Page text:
The lack of potential new metro female talent could have something to do withthe fact that maybe its difficult for some male Content Directors to handle strong, assertive women?
Perhaps they are more comfortable working with males, some could be, but in most cases they are just catering for their stations target audience, attempting to meet ratings expectations and maximise the ratings.
Mickey Maher Southern Cross Austereo’s Head of Content regional radio said, “This is not a women in radio issue, this is not a men in radio issue.. This is about talent identification, talent development and with that bridging the gap between regional radio and metro radio. SCA is one of the only companies who continue to invest in that area. We have some fantastic female talent who will only get better with more airtime and more life experience they include Tanya Hennessy, Ilaria Brophy, Kristy Mercer, Ester ‘Woody’ Woodhams, Sophie Tiller. As an industry there seems to be less patience for shows/talent to work (due to ratings and revenue pressures) I am not sure how we address that or we accept it and do what we can to get them match ready as best we can regionally “
Being a women in radio of course is a very different experience to being a man in radio. The radio industry still being a fairly male driven business.
Jo Stanley from SCA’s Hit network said, “Being a woman in radio is both a challenge and a privilege. A challenge because usually you’re the only woman in your on air team and often there are no women in your management team (although that’s changing – hooray!) and yet despite being the living embodiment of the target demographic, sometimes it’s impossible to be heard above the din of male know-it-alls. But it’s a great privilege because you have a direct link with a whole world of women in listener-land who you can form a genuine, warm and strangely loving relationship with. You can be their best friend, sister and mother. They can be your sounding board, shoulder to cry on, posse. You have a responsibility to use your voice to speak openly about all the challenges women face, and because you share so much of yourself, they trust you enough to share themselves with you. It’s a very powerful, moving and inspiring community to be a part of. It’s why I love it”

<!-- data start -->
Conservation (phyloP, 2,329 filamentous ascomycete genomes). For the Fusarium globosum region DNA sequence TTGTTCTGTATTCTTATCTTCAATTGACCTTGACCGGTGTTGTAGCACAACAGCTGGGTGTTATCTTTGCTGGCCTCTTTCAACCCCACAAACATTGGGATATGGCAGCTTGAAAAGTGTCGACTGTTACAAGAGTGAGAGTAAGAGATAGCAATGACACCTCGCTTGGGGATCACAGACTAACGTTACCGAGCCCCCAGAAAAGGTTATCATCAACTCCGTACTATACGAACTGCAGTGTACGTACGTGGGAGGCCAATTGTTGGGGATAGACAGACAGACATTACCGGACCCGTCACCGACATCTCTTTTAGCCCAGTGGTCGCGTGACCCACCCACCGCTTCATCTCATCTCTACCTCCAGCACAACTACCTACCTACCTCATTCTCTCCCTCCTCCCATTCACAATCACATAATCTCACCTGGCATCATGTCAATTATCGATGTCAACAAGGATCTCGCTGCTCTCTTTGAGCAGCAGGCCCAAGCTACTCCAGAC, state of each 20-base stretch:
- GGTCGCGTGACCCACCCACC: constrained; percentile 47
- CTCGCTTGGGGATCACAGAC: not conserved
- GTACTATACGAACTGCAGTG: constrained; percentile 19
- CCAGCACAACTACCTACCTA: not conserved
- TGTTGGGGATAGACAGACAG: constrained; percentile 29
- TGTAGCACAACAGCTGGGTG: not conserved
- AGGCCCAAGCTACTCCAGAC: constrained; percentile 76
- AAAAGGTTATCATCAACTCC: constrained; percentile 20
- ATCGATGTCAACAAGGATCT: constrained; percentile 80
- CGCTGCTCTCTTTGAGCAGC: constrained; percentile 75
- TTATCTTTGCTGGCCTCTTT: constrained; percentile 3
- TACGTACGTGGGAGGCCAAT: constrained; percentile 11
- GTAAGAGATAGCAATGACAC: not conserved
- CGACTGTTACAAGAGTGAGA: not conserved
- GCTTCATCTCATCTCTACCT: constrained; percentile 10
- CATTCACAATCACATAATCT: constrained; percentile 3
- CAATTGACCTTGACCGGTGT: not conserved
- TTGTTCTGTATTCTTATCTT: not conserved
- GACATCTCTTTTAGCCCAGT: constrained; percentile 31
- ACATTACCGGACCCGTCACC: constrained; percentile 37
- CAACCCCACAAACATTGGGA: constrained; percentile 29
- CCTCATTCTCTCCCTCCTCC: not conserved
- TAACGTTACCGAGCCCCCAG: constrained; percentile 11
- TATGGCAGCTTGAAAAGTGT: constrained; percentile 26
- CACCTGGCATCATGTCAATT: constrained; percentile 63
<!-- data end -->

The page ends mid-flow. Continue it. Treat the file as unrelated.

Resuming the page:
Tomorrow some female duo’s from the past and why networks generally don’t hire them. Also former Mix Melbourne breakfast star Chrissie Swan, Joan Warner CEO of CRA and Brendan Taylor Group PD at Nova. And coming up Friday we list The Top 10 Female Talent On Air in Metro Radio.
Brad March is a Director of Radio Today, a former Program Director, Group Program Director & CEO of Austereo and Group Programmer at ARN. He is Director of Marchmedia